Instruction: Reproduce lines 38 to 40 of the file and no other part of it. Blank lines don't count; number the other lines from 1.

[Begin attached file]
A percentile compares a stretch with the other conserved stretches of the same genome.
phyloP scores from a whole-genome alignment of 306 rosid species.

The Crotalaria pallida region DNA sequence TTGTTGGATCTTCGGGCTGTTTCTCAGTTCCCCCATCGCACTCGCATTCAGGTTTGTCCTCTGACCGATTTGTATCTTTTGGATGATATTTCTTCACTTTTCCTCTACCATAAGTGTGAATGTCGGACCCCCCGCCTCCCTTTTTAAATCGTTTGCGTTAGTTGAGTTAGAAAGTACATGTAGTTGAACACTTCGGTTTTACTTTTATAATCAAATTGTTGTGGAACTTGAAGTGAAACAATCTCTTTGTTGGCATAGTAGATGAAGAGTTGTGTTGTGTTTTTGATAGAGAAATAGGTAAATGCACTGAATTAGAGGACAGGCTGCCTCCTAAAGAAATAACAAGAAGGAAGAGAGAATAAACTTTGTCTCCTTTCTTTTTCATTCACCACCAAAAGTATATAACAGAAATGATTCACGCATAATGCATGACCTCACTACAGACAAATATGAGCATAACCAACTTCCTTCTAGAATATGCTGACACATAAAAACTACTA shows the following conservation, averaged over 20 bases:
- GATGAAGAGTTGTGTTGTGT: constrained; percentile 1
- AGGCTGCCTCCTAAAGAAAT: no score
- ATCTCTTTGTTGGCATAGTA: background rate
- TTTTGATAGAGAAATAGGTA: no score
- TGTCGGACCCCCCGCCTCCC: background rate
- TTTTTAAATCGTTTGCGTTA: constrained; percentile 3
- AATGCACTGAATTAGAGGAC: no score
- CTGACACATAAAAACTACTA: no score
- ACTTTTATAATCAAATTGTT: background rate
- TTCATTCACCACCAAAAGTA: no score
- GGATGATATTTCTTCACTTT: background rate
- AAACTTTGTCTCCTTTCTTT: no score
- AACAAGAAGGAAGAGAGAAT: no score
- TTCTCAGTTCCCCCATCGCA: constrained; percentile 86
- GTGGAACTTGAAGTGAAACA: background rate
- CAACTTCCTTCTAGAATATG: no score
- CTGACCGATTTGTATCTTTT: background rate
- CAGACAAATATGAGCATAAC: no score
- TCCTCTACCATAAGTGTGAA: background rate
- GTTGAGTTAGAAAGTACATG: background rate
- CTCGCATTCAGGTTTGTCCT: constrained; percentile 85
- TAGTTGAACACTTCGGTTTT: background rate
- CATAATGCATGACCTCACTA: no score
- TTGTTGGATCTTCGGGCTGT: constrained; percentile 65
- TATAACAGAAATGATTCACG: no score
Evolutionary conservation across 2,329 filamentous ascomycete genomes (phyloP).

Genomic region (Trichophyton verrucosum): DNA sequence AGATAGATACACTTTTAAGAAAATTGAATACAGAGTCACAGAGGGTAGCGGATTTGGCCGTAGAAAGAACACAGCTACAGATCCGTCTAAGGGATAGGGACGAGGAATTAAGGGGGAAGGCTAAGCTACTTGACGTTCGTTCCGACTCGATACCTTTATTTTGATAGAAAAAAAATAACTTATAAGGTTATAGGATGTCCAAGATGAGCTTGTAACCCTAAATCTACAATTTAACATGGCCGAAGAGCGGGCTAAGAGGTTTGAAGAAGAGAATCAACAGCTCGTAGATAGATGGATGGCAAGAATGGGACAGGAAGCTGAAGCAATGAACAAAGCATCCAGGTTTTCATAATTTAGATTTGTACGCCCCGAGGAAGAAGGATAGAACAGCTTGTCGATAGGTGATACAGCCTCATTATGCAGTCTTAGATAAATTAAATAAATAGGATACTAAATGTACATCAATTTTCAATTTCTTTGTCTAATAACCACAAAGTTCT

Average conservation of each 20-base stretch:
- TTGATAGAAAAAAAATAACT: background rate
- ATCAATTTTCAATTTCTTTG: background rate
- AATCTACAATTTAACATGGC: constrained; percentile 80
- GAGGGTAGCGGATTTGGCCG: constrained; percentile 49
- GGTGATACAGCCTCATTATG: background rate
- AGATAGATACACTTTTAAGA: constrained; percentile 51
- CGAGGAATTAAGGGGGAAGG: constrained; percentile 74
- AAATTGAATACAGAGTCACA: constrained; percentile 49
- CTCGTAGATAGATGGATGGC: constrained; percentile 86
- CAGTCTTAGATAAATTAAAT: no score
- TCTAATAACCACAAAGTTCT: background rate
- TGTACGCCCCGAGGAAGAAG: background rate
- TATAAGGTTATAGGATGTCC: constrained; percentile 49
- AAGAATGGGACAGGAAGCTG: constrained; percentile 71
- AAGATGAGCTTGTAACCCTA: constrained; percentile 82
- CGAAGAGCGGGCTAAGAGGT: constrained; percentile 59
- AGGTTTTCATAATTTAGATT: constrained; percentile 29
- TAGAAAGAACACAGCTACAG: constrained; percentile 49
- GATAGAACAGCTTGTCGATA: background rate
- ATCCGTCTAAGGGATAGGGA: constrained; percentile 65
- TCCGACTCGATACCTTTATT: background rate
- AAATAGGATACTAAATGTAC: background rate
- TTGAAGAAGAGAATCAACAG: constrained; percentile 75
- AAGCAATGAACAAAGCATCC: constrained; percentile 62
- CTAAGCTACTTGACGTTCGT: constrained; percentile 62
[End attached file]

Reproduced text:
- CGAGGAATTAAGGGGGAAGG: constrained; percentile 74
- AAATTGAATACAGAGTCACA: constrained; percentile 49
- CTCGTAGATAGATGGATGGC: constrained; percentile 86